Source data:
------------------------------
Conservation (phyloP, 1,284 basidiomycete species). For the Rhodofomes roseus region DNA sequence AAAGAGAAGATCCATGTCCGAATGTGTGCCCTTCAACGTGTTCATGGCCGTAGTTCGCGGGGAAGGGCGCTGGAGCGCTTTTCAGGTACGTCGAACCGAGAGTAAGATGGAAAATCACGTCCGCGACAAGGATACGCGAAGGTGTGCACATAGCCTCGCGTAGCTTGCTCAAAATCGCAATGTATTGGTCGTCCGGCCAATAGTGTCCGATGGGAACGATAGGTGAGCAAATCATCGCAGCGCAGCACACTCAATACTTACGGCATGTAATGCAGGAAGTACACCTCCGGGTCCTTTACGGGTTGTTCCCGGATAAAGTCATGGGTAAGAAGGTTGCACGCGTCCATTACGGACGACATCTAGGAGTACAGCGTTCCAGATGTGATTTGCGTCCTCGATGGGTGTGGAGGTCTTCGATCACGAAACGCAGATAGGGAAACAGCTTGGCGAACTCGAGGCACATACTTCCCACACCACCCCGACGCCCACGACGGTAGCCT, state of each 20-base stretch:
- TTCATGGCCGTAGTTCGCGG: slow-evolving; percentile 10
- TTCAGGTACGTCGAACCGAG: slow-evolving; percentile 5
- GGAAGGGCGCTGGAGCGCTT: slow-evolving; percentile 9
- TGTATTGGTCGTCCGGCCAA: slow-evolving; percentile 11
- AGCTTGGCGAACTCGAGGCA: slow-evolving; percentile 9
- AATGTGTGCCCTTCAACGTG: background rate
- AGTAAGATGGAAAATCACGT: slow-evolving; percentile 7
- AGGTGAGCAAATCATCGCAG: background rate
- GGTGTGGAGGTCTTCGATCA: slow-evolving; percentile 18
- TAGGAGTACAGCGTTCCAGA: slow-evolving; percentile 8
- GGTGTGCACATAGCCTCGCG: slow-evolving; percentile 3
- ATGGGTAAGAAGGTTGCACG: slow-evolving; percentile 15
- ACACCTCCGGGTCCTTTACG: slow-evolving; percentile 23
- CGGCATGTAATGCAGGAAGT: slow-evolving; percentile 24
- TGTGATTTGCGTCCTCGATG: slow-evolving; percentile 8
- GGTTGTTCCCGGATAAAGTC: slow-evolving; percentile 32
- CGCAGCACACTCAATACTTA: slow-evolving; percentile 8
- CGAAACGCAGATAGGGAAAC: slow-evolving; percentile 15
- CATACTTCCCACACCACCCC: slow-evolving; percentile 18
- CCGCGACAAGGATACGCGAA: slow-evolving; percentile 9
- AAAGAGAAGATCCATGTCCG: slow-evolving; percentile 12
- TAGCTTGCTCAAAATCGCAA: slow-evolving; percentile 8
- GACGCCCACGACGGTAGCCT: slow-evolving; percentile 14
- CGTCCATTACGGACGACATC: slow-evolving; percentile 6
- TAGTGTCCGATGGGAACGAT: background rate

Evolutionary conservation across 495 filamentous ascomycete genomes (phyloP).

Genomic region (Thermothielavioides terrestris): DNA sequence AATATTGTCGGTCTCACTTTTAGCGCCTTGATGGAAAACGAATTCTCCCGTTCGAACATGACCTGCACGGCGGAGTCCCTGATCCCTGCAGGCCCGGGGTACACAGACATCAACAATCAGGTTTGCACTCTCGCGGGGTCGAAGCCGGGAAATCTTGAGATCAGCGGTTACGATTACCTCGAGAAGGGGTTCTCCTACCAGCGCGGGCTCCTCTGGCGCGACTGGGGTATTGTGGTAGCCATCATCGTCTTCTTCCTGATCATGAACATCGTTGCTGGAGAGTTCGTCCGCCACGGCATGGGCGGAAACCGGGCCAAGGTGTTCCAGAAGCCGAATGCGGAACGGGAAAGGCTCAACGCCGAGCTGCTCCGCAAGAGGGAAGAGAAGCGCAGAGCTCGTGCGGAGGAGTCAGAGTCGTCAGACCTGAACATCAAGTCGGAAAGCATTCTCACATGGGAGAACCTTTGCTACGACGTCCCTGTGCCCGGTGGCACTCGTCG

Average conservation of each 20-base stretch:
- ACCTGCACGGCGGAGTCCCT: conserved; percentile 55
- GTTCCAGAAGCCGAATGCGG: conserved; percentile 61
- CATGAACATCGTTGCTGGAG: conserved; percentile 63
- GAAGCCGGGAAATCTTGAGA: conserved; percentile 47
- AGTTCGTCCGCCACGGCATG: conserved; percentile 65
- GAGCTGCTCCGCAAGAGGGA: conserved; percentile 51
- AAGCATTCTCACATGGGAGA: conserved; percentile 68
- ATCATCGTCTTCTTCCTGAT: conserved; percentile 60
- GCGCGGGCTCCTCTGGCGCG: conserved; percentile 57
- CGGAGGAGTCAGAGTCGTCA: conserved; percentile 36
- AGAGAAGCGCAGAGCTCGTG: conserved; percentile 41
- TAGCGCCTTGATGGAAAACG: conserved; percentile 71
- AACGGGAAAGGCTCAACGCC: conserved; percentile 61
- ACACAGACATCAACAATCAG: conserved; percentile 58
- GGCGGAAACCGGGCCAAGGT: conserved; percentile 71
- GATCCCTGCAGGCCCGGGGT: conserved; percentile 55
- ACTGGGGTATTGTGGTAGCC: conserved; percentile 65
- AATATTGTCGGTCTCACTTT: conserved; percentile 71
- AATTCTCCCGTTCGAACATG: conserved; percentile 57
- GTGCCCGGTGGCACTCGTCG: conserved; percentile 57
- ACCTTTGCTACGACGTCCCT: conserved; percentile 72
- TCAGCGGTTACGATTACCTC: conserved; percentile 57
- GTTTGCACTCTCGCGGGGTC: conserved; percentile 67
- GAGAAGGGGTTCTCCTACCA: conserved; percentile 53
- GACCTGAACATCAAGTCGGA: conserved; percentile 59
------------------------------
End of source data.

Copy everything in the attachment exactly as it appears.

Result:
Conservation (phyloP, 1,284 basidiomycete species). For the Rhodofomes roseus region DNA sequence AAAGAGAAGATCCATGTCCGAATGTGTGCCCTTCAACGTGTTCATGGCCGTAGTTCGCGGGGAAGGGCGCTGGAGCGCTTTTCAGGTACGTCGAACCGAGAGTAAGATGGAAAATCACGTCCGCGACAAGGATACGCGAAGGTGTGCACATAGCCTCGCGTAGCTTGCTCAAAATCGCAATGTATTGGTCGTCCGGCCAATAGTGTCCGATGGGAACGATAGGTGAGCAAATCATCGCAGCGCAGCACACTCAATACTTACGGCATGTAATGCAGGAAGTACACCTCCGGGTCCTTTACGGGTTGTTCCCGGATAAAGTCATGGGTAAGAAGGTTGCACGCGTCCATTACGGACGACATCTAGGAGTACAGCGTTCCAGATGTGATTTGCGTCCTCGATGGGTGTGGAGGTCTTCGATCACGAAACGCAGATAGGGAAACAGCTTGGCGAACTCGAGGCACATACTTCCCACACCACCCCGACGCCCACGACGGTAGCCT, state of each 20-base stretch:
- TTCATGGCCGTAGTTCGCGG: slow-evolving; percentile 10
- TTCAGGTACGTCGAACCGAG: slow-evolving; percentile 5
- GGAAGGGCGCTGGAGCGCTT: slow-evolving; percentile 9
- TGTATTGGTCGTCCGGCCAA: slow-evolving; percentile 11
- AGCTTGGCGAACTCGAGGCA: slow-evolving; percentile 9
- AATGTGTGCCCTTCAACGTG: background rate
- AGTAAGATGGAAAATCACGT: slow-evolving; percentile 7
- AGGTGAGCAAATCATCGCAG: background rate
- GGTGTGGAGGTCTTCGATCA: slow-evolving; percentile 18
- TAGGAGTACAGCGTTCCAGA: slow-evolving; percentile 8
- GGTGTGCACATAGCCTCGCG: slow-evolving; percentile 3
- ATGGGTAAGAAGGTTGCACG: slow-evolving; percentile 15
- ACACCTCCGGGTCCTTTACG: slow-evolving; percentile 23
- CGGCATGTAATGCAGGAAGT: slow-evolving; percentile 24
- TGTGATTTGCGTCCTCGATG: slow-evolving; percentile 8
- GGTTGTTCCCGGATAAAGTC: slow-evolving; percentile 32
- CGCAGCACACTCAATACTTA: slow-evolving; percentile 8
- CGAAACGCAGATAGGGAAAC: slow-evolving; percentile 15
- CATACTTCCCACACCACCCC: slow-evolving; percentile 18
- CCGCGACAAGGATACGCGAA: slow-evolving; percentile 9
- AAAGAGAAGATCCATGTCCG: slow-evolving; percentile 12
- TAGCTTGCTCAAAATCGCAA: slow-evolving; percentile 8
- GACGCCCACGACGGTAGCCT: slow-evolving; percentile 14
- CGTCCATTACGGACGACATC: slow-evolving; percentile 6
- TAGTGTCCGATGGGAACGAT: background rate

Evolutionary conservation across 495 filamentous ascomycete genomes (phyloP).

Genomic region (Thermothielavioides terrestris): DNA sequence AATATTGTCGGTCTCACTTTTAGCGCCTTGATGGAAAACGAATTCTCCCGTTCGAACATGACCTGCACGGCGGAGTCCCTGATCCCTGCAGGCCCGGGGTACACAGACATCAACAATCAGGTTTGCACTCTCGCGGGGTCGAAGCCGGGAAATCTTGAGATCAGCGGTTACGATTACCTCGAGAAGGGGTTCTCCTACCAGCGCGGGCTCCTCTGGCGCGACTGGGGTATTGTGGTAGCCATCATCGTCTTCTTCCTGATCATGAACATCGTTGCTGGAGAGTTCGTCCGCCACGGCATGGGCGGAAACCGGGCCAAGGTGTTCCAGAAGCCGAATGCGGAACGGGAAAGGCTCAACGCCGAGCTGCTCCGCAAGAGGGAAGAGAAGCGCAGAGCTCGTGCGGAGGAGTCAGAGTCGTCAGACCTGAACATCAAGTCGGAAAGCATTCTCACATGGGAGAACCTTTGCTACGACGTCCCTGTGCCCGGTGGCACTCGTCG

Average conservation of each 20-base stretch:
- ACCTGCACGGCGGAGTCCCT: conserved; percentile 55
- GTTCCAGAAGCCGAATGCGG: conserved; percentile 61
- CATGAACATCGTTGCTGGAG: conserved; percentile 63
- GAAGCCGGGAAATCTTGAGA: conserved; percentile 47
- AGTTCGTCCGCCACGGCATG: conserved; percentile 65
- GAGCTGCTCCGCAAGAGGGA: conserved; percentile 51
- AAGCATTCTCACATGGGAGA: conserved; percentile 68
- ATCATCGTCTTCTTCCTGAT: conserved; percentile 60
- GCGCGGGCTCCTCTGGCGCG: conserved; percentile 57
- CGGAGGAGTCAGAGTCGTCA: conserved; percentile 36
- AGAGAAGCGCAGAGCTCGTG: conserved; percentile 41
- TAGCGCCTTGATGGAAAACG: conserved; percentile 71
- AACGGGAAAGGCTCAACGCC: conserved; percentile 61
- ACACAGACATCAACAATCAG: conserved; percentile 58
- GGCGGAAACCGGGCCAAGGT: conserved; percentile 71
- GATCCCTGCAGGCCCGGGGT: conserved; percentile 55
- ACTGGGGTATTGTGGTAGCC: conserved; percentile 65
- AATATTGTCGGTCTCACTTT: conserved; percentile 71
- AATTCTCCCGTTCGAACATG: conserved; percentile 57
- GTGCCCGGTGGCACTCGTCG: conserved; percentile 57
- ACCTTTGCTACGACGTCCCT: conserved; percentile 72
- TCAGCGGTTACGATTACCTC: conserved; percentile 57
- GTTTGCACTCTCGCGGGGTC: conserved; percentile 67
- GAGAAGGGGTTCTCCTACCA: conserved; percentile 53
- GACCTGAACATCAAGTCGGA: conserved; percentile 59